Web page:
Forty women: 1. Eve

It’s Lent and I wanted to embrace a daily writing practice, but it’s taken until 9pm on Ash Wednesday to give that some shape. My plan is to post each day a reflection on a different Old Testament woman. On a couple of days I’ll consider more than one woman (Shiphrah and Puah, for example), and very occasionally I’ll be looking at unnamed women (e.g. Lot’s wife), but mostly I’m sticking to women who appear with their given name, sometimes in very significant roles, and sometimes in much more minor roles. There are many more than forty women named in the Old Testament, of course, but where the only thing we’re told about them is who their husband was, or who their father or son was, it’s not easy to say much else about them. But it wasn’t hard to find forty that I thought I would have something worthwhile to say to us.

We begin, of course, with Eve. Eve was a woman unlike any other because Eve alone among women knew what it was to live in a world without sin. She walked and worked in a garden-world without weeds or thistles. She loved and lived in a marriage without sin. Nothing had been spoiled, not yet. Nothing had been broken or twisted, bent or withered under the curse. There was true freedom, to enjoy all God’s good creation, with only one rule and that was a good one, for their protection and blessing.

I can barely even begin to imagine what that was like. No disappointment, no frustration, no despair, no misery. Joy and delight in their marriage, satisfaction and fulfilment in their work. Freedom from fear, freedom from pain, and freedom from shame.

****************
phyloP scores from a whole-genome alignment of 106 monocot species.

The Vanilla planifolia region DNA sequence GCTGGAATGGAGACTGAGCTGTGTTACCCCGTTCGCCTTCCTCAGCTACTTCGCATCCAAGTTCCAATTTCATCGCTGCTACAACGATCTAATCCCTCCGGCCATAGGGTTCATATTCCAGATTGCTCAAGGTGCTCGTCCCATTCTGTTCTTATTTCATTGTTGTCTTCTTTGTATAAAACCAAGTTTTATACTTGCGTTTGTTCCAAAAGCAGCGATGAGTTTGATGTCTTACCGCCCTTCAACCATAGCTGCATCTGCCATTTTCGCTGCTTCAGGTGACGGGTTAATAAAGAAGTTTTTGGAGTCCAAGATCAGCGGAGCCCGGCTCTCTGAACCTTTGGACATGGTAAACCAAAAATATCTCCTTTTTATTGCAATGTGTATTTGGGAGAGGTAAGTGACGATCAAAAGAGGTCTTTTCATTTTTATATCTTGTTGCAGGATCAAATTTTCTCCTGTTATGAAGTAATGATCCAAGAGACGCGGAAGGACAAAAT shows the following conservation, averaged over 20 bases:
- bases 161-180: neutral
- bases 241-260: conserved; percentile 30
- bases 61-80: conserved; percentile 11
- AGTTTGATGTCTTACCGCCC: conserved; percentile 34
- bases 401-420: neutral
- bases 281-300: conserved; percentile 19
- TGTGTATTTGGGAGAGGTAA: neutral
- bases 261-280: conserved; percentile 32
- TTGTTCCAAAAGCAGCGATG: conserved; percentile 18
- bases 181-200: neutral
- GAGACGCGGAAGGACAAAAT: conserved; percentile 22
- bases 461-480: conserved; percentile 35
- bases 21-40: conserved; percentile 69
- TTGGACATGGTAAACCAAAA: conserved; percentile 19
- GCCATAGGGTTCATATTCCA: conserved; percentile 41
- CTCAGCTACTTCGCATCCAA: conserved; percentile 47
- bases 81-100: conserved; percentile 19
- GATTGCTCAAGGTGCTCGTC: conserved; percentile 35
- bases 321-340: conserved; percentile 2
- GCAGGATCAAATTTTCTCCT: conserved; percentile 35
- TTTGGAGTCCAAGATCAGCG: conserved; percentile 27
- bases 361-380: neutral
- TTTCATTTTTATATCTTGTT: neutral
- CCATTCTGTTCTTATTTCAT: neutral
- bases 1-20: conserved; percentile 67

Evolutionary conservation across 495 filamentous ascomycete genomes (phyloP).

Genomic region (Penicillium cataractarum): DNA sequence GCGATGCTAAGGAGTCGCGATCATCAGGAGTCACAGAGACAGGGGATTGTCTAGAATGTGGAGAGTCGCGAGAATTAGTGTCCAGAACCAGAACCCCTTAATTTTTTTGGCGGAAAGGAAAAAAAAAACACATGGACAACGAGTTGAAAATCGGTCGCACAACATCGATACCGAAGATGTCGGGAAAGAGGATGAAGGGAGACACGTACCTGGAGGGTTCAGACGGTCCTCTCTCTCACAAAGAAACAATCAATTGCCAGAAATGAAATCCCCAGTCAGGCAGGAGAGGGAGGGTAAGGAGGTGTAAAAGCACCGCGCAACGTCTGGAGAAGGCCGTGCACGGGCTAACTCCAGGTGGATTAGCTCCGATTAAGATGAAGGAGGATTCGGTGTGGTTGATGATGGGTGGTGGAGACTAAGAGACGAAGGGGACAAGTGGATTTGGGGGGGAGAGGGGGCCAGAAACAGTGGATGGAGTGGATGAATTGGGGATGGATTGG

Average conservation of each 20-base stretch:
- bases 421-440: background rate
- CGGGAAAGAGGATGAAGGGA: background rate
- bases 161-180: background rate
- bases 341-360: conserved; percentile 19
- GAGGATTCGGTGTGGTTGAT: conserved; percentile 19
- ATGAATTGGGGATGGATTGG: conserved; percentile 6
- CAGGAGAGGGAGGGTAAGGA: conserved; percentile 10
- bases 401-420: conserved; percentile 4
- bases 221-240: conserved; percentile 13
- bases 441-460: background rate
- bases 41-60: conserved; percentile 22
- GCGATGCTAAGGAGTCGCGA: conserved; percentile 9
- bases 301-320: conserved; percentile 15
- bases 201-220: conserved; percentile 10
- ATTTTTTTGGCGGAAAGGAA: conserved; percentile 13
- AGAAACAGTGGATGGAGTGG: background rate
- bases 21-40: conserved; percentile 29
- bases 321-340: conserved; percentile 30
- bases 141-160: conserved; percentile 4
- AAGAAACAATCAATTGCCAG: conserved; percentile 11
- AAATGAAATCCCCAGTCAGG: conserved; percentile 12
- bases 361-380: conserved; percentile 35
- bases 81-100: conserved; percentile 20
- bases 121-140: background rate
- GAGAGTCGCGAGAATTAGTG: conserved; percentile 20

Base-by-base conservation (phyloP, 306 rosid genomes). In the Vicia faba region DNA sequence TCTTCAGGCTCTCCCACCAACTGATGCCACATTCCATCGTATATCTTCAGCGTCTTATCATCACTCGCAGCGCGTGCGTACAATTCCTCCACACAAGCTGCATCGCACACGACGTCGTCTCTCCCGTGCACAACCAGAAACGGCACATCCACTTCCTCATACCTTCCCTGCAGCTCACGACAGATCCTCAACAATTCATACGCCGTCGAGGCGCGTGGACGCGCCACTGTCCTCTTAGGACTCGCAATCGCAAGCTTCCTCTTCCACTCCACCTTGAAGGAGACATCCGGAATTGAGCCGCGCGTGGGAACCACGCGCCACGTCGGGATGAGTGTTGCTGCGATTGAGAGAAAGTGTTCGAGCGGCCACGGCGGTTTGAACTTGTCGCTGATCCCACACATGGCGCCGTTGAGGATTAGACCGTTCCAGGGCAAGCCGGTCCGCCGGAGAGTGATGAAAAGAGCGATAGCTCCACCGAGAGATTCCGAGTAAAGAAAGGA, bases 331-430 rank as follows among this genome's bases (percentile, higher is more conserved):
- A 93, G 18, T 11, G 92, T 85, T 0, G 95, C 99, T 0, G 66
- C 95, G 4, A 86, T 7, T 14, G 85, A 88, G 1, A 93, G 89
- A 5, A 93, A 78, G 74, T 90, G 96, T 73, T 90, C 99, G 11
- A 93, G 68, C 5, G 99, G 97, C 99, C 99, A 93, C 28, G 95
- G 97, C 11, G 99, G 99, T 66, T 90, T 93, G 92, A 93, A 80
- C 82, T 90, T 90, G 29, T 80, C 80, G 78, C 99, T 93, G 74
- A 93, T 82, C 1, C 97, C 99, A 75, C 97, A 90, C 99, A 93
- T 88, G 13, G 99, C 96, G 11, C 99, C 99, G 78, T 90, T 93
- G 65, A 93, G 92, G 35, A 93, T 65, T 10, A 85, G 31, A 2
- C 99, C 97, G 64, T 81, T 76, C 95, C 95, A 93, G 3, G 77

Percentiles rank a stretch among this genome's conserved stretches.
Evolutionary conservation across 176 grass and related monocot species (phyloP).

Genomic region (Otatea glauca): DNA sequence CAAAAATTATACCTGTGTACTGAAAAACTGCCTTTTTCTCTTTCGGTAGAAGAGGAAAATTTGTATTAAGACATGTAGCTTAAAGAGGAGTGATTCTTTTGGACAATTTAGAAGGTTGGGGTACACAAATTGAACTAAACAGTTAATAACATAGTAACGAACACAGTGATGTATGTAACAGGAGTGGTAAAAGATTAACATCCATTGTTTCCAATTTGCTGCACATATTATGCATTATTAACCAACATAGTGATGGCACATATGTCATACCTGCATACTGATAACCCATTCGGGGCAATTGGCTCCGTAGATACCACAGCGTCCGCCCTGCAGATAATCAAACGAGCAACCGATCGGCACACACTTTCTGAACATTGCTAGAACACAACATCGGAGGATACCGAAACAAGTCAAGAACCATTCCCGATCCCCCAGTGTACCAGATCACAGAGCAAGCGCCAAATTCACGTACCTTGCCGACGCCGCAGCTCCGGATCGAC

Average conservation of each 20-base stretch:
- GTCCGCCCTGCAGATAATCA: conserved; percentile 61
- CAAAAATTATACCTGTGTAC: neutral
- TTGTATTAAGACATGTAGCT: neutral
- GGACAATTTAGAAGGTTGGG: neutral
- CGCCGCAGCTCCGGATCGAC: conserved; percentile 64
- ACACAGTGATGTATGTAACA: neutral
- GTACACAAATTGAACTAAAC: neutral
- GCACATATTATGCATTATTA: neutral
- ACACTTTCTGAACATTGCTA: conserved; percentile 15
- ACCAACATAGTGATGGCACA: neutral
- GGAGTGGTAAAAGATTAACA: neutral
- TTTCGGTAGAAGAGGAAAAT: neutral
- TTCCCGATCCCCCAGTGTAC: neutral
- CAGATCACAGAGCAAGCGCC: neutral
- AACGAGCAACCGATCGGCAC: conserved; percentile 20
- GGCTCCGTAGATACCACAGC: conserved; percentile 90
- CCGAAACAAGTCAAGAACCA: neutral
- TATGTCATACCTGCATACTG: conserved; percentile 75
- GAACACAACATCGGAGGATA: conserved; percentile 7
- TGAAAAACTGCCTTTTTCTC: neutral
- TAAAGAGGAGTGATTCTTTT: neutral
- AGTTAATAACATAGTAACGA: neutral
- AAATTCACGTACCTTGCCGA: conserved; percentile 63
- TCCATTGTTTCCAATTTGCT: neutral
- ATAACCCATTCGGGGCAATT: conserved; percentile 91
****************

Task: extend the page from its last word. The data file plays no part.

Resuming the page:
“Adam and his wife were both naked, and they felt no shame.” Genesis 2:25

It’s a strange comment, isn’t it? Why would we think there might be any shame? There’s no sin to be ashamed of.

But the writer of Genesis 2:25 knows that shame is more complicated than that. Shame doesn’t have to be earned. It doesn’t have to be deserved. It doesn’t always come from shameful acts. Shame can be pressed upon us for all kinds of reasons, but our bodily functions and appearance are an easy vehicle for shame. Readers of Genesis might well have experienced nakedness as something shameful, but Adam and his wife, Eve, did not. Not yet.

Women are shamed for their bodies in all kinds of ways: shamed for having breasts that are too large or breasts that are too small, shamed for being too curvy or too straight, shamed for having periods and for not having periods, shamed for infertility and shamed for having a body that has been reshaped by pregnancy. We are shamed for our sexuality: for enjoying sex or for being frigid, for ‘playing hard to get’ and for ‘asking for it’. We are even shamed for being the victims of sexual assault.

From a frighteningly early age, girls learn to be ashamed of their bodies, ashamed of their femaleness, ashamed of their sexuality.

But Eve was naked with her husband and felt no shame.

When we teach girls that their bodies are not shameful, when teenagers learn that they don’t have to be embarrassed to go through puberty, when women can be naked with their husbands and feel no shame in it then we experience a little glimpse of Eve’s paradise.

The gospel hope is that one day, we will once again walk face to face with our heavenly bridegroom, in the true paradise, a world that is once again without sin, and then we too will know what it is like to be free from fear, free from pain and free from shame.

Forty women: 2. Sarai